The Scottish uplands are generally defined as the land above the level of agricultural enclosure, which is typically 300-400m above sea level (ASL) but often lower, especially in the far north. The uplands may be divided into the montane and sub-montane zones, the former beginning at the theoretical tree-line (up to 600-700m ASL, and descending as one moves north). Natural tree-lines are rare in Scotland, but can still be seen, for example at around 640m ASL on Creag Fhialcach in the north-east.
Whilst renowned and revered for their wildness, Scotland’s uplands have borne the footprints of human activity for millennia. Low-intensity arable and livestock agriculture, arguably coupled with natural herbivore grazing, created an open landscape with very little woodland cover by 1700 AD.
The next century saw the introduction of hardy sheep breeds able to withstand year-round exposure to upland weather conditions, and a subsequent step-increase in grazing intensity. In the nineteenth century, highland sporting pursuits gained popular favour, further influencing the landscape by promoting high densities of deer and grouse for shooting.
A major change followed the First World War, when subsidies were made available to encourage planting of commercial conifer forests in the uplands, and livestock grazing was favoured by payments for extensive drainage after the second war. Intensification of grazing reached a peak in the last decades of the twentieth century when European funding, via the Common Agricultural Policy (CAP), solely rewarded production as the key agricultural output.
In the twenty-first century, subsidies have begun to favour wider aspects of land management, such as water quality, biodiversity and carbon storage, whilst management for game shooting is arguably declining. Grazing pressures are decreasing, heather is being replaced by rough grass and conifers, and renewable energy has become a key economic activity in the upland environment. Upland land use is currently dominated by the three principal activities of livestock farming, commercial forestry and fieldsports (grouse shooting and deer stalking).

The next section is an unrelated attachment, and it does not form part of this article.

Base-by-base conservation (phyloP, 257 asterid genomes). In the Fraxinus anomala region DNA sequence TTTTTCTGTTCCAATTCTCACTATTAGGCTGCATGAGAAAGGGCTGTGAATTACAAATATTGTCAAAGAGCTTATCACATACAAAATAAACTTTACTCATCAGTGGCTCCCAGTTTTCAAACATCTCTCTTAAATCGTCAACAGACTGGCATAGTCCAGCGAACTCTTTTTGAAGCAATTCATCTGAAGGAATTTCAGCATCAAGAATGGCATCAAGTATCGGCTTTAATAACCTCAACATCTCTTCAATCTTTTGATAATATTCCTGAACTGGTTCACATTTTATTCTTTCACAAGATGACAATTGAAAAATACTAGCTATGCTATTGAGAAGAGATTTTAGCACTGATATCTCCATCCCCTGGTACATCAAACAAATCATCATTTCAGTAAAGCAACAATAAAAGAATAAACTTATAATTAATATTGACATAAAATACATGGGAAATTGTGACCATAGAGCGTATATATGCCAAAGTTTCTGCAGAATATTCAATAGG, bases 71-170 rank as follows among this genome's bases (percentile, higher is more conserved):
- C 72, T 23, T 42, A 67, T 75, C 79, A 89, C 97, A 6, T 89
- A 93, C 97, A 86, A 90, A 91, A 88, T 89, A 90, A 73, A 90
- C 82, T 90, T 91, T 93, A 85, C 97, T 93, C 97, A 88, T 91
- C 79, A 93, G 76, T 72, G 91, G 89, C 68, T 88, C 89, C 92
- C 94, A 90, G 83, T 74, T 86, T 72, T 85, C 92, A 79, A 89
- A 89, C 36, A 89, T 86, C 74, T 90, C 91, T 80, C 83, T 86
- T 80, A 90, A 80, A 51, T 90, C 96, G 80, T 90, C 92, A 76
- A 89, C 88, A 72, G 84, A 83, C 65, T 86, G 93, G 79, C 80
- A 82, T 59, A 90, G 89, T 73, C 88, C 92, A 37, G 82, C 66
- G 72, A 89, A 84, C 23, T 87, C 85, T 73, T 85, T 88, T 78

This long history of human activity means that only the high altitude montane zone can be considered natural or near-natural, and in this respect is the most extensive habitat of its kind in the British Isles. Montane vegetation comprises a diverse assemblage of bryophytes (liverworts and mosses), lichens and prostrate (low-growing) vascular plants, whilst the sub-montane region is characterised by heather, acid grassland and, increasingly, commercial conifer plantations.
The future of upland habitats, and of the species that depend on these habitats, is uncertain due to changes in both climate and land uses. Pressures from grazing, sporting management, forestry, erosion, drainage, wind energy and hydroelectric schemes will interact with changes in climate (including temperature and rainfall). These complex realtionships are also interlinked with socio-economic factors.
At present, changes in the size of upland bird populations are not as well monitored as those for other major UK habitats, due to relatively low numbers of human observers in these areas. However, various single-species surveys have revealed declines in certain upland species including black grouse, ring ouzel, wheatear, twite, curlew and dunlin. The need to more effectively monitor upland birds in the face of significant changes in upland habitats gave rise to the 'What's Up?' project.
To read a more comprehensive review of the impact of land use and climate change on Scotland's uplands, including a look to the future, click here (PDF, 403.15 KB).